A delegation of Ethiopian Human Rights Commission (EHRC) led by Deputy Chief Commissioner Rakeb Messele conducted an experience-sharing and field visit from December 17 – 20, 2023, to Djibouti, intending to explore collaborative opportunities with the Djiboutian National Human Rights Commission (CNDH) regarding the human rights situation of migrants along the Eastern migration route. The visit, facilitated by the German Development Agency (GIZ) – Better Migration Management Programme, involved a series of meetings and engagements with relevant stakeholders in Djibouti, including migrants from Ethiopia.

“I am 25 years old and from Tigray Region. I have decided to migrate to Saudi Arabia in search of a better future. I first migrated to Djibouti, enduring long stretches on foot and cramped vehicle rides. I hope to secure a job as a shepherd in Saudi Arabia. Despite the risks involved, I would rather face the possibility of death while attempting to change my life and support my family, than die without trying in front of my mother.”

A migrant on his way to Saudi Arabia through Yemen

During their stay, the EHRC Delegation held a productive meeting with the Djiboutian National Human Rights Commission (CNDH) leadership, including President Ali Soubaneh Atteyeh, Secretary General Djibril Osman Houfaneh and other members of the Commission. The CNDH Djibouti President congratulated EHRC on being unanimously elected as the first Chair of the IGAD’s Member States’ National Human Rights Institutions (NHRIs) Network, launched in June 2023 to enhance cooperation and dialogue among Member States’ NHRIs. He expressed CNDH Djibouti’s willingness to forge collaborative ties with EHRC on a diverse range of issues, with particular emphasis on safeguarding the rights of migrants.

“I am 17 years old and from Bunno Bedele Zone, Oromia Region. I left home with the hope of changing my life and supporting my family. After enduring a long journey on foot with limited food and water, I finally reached Djibouti. Throughout the journey, we were subjected to beatings by the traffickers. To reach Yemen, I had to pay approximately 130,000 Birr to the traffickers. As we attempted to cross the Saudi border, we were met with gunfire from the border guards. The traffickers urged us to keep running and not to stop. Tragically, some of my friends lost their lives in the shooting, and I sustained a gunshot wound to my leg.”

A child migrant returning from Yemen, after being shot in the leg while trying to cross the border to Saudi Arab

The EHRC Delegation also met with Tanja Pacifico (Ms), Chief of International Organization for Migration (IOM) Mission in Djibouti, to discuss the human rights challenges faced by migrants and IOM’s operations in Djibouti. The Chief highlighted that between January and November 2023, arrivals from Ethiopia are estimated at 110,338, an increase of 21% compared to the same period the previous year (91,144) and the daily average is estimated at 766 migrants. She pointed out that most migrants aimed for the Arabian Peninsula, to reach Saudi Arabia through Yemen, while a small percentage had Djibouti as their destination. She elaborated that the main source regions for migrants from Ethiopia are Amhara, Oromia, and Tigray. This was further confirmed by the Delegation during its visit to the coastal region of Obock. Ms Tanja added that returns of Ethiopian migrants from Yemen seem to increase in the last couple of months, as a result of the humanitarian crisis in Yemen and as border controls in Yemen and Saudi Arabia have been reinforced. Stressing the hardships endured during their journey, she emphasized that migrants grapple with challenges including a lack of shelter, inadequate access to food and water, financial struggles, and obstacles related to sea travel.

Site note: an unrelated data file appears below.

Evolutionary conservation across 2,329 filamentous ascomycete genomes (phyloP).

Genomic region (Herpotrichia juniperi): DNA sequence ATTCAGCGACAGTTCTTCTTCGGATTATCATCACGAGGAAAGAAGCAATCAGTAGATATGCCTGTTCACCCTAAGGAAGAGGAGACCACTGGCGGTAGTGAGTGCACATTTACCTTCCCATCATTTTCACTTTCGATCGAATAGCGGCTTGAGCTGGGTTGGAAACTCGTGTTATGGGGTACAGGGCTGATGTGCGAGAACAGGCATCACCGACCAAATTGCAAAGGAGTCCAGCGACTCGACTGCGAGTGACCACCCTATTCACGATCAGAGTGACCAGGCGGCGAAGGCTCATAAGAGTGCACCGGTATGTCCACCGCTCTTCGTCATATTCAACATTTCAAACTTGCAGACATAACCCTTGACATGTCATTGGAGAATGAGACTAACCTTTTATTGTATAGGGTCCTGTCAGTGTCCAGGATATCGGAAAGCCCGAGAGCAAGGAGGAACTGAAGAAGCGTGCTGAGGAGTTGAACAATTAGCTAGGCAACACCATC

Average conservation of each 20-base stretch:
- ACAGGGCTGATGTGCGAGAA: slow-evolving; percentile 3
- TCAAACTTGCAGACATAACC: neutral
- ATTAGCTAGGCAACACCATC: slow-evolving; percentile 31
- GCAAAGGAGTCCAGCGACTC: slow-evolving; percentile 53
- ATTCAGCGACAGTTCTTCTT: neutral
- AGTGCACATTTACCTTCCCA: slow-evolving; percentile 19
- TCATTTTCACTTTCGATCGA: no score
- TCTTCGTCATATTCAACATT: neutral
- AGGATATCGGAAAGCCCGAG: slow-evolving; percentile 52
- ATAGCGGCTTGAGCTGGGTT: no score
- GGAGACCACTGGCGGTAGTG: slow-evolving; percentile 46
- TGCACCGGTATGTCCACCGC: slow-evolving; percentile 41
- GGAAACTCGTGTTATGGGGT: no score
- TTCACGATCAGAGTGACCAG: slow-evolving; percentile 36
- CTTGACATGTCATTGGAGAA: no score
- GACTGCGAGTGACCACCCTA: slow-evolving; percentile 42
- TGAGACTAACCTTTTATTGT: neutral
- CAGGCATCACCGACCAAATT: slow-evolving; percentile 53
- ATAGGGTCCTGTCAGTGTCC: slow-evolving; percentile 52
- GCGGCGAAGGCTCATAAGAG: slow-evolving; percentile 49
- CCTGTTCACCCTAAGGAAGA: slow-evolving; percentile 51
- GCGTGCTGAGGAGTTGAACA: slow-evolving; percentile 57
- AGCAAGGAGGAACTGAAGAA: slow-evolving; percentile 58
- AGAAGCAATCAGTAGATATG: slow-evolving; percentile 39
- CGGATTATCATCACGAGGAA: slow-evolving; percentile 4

I am 19 years old from Harargue, Oromia Region. It has been over five months since I left home. I was told that I would be employed as a domestic worker in Saudi Arabia and be paid 100,000 Birr per month; despite being in the 5th grade and having no prior work experience. I was told by the smuggler to pay 20,000 Birr to facilitate the journey. However, when we reached Djibouti, I was asked to pay an additional 25,000 Birr. I worked as a domestic worker and paid the additional amount. Another female migrant who was not able to pay the additional amount was raped by two of the smugglers.

A female migrant returning to Ethiopia, after being arrested by Yemeni coastal guards

Moreover, the Delegation visited Caritas Djibouti, which provides basic services to child migrants and host communities, held discussions with the National Coordination Bureau for Migration, visited the city of Obock, which is the coastal region of Djibouti where migrants cross the Gulf of Aden towards the Arabian Peninsula and Fontehero, which is the last stop for migrants before departing to Yemen. Additionally, the delegation met with migrants, including individuals who had returned from Yemen.

EHRC’s Deputy Chief Commissioner Rakeb Messele, emphasized the pivotal role of collaboration and coordination between regional National Human Rights Institutions and development partners in safeguarding the rights of migrants. She underscored that such collaborative efforts not only augment the capacity of NHRIs but also bring valuable expertise and resources, foster a multi-stakeholder approach, and facilitate joint advocacy efforts.